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dc.contributor.authorTorr, Een_US
dc.contributor.authorHeath, Men_US
dc.contributor.authorMee, Men_US
dc.contributor.authorShaw, Den_US
dc.contributor.authorSharp, TVen_US
dc.contributor.authorSayers, Ien_US
dc.date.accessioned2017-02-27T10:33:33Z
dc.date.available2016-06-07en_US
dc.date.issued2016-08en_US
dc.date.submitted2017-02-24T07:58:55.020Z
dc.identifier.urihttp://qmro.qmul.ac.uk/xmlui/handle/123456789/19543
dc.description.abstractThe airway epithelium is altered in respiratory disease and is thought to contribute to disease etiology. A caveat to disease research is that the technique of isolation of bronchial epithelial cells from patients is invasive and cells have a limited lifespan. The aim of this study was to extensively characterize the plasticity of primary human bronchial epithelial cells that have been engineered to delay cell senescence including the ability of these cells to differentiate. Cells were engineered to express BMI-1 or hTERT using viral vector systems. Cells were characterized at passage (p) early (p5), mid (p10), and late (p15) stage for: BMI-1, p16, and CK14 protein expression, viability and the ability to differentiate at air-liquid interface (ALI), using a range of techniques including immunohistochemistry (IHC), immunofluorescence (IF), transepithelial electrical resistance (TEER), scanning electron microscopy (SEM), MUC5AC and beta tubulin (BTUB) staining. BMI-1-expressing cells maintained elevated levels of the BMI-1 protein and the epithelial marker CK14 and showed a suppression of p16. BMI-1-expressing cells had a viability advantage, differentiated at ALI, and had a normal karyotype. In contrast, hTERT-expressing cells had a reduced viability, showed limited differentiation, and had an abnormal karyotype. We therefore provide extensive characterization of the plasticity of BMI-1 expressing cells in the context of the ALI model. These cells retain properties of wild-type cells and may be useful to characterize respiratory disease mechanisms in vitro over sustained periods.en_US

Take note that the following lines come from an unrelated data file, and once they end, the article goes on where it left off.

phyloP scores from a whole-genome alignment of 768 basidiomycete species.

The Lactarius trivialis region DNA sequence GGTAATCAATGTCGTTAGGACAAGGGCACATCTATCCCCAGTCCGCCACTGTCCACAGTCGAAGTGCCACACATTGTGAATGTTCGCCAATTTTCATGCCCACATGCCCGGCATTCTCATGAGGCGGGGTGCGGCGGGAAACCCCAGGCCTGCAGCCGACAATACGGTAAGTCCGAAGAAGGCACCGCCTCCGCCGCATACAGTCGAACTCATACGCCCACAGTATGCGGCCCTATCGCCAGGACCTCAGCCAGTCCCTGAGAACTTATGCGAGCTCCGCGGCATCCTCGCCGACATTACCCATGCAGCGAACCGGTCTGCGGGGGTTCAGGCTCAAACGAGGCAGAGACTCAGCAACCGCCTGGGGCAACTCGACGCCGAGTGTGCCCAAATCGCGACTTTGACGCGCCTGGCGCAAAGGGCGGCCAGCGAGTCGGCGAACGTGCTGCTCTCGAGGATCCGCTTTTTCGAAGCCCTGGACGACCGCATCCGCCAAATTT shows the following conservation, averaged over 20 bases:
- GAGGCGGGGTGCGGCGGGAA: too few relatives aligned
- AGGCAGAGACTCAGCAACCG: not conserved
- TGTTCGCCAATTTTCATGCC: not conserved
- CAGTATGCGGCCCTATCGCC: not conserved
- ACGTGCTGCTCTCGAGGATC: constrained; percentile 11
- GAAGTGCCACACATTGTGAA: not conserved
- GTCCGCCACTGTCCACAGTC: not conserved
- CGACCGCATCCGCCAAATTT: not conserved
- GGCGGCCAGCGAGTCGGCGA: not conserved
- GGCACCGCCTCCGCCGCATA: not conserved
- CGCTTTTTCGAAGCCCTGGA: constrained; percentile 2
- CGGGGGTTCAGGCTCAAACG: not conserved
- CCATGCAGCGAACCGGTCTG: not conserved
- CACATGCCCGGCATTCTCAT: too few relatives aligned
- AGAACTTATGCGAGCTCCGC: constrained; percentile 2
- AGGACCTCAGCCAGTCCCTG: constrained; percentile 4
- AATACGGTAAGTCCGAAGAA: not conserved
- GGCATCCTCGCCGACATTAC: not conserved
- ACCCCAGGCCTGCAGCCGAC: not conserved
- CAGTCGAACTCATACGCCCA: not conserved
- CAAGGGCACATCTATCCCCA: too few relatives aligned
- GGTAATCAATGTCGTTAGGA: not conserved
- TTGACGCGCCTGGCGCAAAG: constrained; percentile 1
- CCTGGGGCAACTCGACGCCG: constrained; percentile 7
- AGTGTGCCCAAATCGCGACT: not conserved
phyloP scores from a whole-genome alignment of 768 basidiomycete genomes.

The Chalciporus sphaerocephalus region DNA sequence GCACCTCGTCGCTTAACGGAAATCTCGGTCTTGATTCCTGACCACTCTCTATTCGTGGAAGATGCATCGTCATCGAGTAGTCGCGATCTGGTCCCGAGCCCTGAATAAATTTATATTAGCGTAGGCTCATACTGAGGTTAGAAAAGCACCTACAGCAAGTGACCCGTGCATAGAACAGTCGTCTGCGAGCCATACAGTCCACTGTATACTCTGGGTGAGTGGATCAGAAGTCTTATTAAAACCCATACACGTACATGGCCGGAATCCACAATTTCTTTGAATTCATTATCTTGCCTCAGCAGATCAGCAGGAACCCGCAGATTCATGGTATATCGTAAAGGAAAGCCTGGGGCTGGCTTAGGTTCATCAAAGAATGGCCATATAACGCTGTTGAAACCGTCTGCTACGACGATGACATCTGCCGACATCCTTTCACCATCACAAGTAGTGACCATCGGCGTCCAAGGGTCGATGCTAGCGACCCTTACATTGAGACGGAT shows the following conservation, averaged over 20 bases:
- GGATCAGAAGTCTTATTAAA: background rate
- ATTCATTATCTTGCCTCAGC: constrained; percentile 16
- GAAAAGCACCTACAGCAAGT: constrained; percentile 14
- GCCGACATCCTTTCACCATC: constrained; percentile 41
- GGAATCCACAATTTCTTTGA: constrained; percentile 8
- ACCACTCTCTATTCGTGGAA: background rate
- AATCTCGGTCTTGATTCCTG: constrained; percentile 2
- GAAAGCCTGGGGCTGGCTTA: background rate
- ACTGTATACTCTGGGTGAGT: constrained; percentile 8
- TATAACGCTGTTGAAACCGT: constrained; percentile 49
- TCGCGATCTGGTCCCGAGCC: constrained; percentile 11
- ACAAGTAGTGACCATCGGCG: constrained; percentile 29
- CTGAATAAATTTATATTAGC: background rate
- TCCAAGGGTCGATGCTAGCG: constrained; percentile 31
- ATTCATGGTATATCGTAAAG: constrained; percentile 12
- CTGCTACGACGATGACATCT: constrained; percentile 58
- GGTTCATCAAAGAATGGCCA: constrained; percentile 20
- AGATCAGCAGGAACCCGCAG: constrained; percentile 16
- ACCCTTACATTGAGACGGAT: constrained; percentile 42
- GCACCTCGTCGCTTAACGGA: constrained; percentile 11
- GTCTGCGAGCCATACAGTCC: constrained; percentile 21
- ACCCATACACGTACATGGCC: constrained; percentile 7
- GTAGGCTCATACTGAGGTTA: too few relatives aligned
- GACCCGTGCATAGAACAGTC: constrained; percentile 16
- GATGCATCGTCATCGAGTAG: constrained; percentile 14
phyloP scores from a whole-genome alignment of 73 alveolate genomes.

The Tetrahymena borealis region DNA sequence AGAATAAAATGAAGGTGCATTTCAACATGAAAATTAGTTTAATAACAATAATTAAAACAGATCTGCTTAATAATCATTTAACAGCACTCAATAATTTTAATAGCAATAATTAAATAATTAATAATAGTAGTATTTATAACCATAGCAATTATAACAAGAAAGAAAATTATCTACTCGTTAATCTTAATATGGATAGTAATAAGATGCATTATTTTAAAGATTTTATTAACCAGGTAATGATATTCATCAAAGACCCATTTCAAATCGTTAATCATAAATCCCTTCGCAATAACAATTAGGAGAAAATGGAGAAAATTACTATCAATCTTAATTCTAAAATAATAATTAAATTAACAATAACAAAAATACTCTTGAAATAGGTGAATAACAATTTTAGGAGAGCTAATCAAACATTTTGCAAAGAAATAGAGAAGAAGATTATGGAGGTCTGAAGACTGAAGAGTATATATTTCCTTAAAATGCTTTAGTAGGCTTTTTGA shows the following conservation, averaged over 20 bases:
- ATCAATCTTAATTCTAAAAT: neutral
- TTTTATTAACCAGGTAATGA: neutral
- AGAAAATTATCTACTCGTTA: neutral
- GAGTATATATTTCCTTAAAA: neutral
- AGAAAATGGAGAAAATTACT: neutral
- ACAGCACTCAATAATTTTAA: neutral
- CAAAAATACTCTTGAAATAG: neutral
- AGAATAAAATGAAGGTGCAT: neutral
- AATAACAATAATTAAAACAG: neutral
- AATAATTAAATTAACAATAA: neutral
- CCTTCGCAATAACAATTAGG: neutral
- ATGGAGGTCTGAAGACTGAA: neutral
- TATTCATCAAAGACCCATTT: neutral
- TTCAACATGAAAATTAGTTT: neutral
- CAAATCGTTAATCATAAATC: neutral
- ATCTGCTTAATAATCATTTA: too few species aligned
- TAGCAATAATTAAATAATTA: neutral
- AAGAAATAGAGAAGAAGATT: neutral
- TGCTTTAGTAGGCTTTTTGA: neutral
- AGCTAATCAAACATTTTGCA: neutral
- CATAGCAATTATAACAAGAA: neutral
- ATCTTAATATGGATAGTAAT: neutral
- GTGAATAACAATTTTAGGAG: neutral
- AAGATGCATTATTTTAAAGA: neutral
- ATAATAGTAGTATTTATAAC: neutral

dc.description.sponsorshipAsthma UK Grant 10/006.en_US
dc.languageengen_US
dc.language.isoenen_US
dc.relation.ispartofPhysiol Repen_US
dc.rightsCC BY
dc.subjectBMI‐1en_US
dc.subjectbronchial epithelial cellsen_US
dc.subjectlifespanen_US
dc.subjectplasticityen_US
dc.subjectAdulten_US
dc.subjectBronchien_US
dc.subjectCell Differentiationen_US
dc.subjectCell Plasticityen_US
dc.subjectCellular Senescenceen_US
dc.subjectEpithelial Cellsen_US
dc.subjectGenes, p16en_US
dc.subjectGenetic Engineeringen_US
dc.subjectHumansen_US
dc.subjectIn Vitro Techniquesen_US
dc.subjectKaryotypeen_US
dc.subjectLentivirusen_US
dc.subjectMaleen_US
dc.subjectMiddle Ageden_US
dc.subjectPeptide Fragmentsen_US
dc.subjectPolycomb Repressive Complex 1en_US
dc.subjectRetroviridaeen_US
dc.subjectTelomeraseen_US
dc.titleExpression of polycomb protein BMI-1 maintains the plasticity of basal bronchial epithelial cells.en_US
dc.typeArticle
dc.identifier.doi10.14814/phy2.12847en_US
pubs.author-urlhttps://www.ncbi.nlm.nih.gov/pubmed/27558999en_US
pubs.issue16en_US
pubs.notesNot knownen_US
pubs.publication-statusPublisheden_US
pubs.volume4en_US
dcterms.dateAccepted2016-06-07en_US


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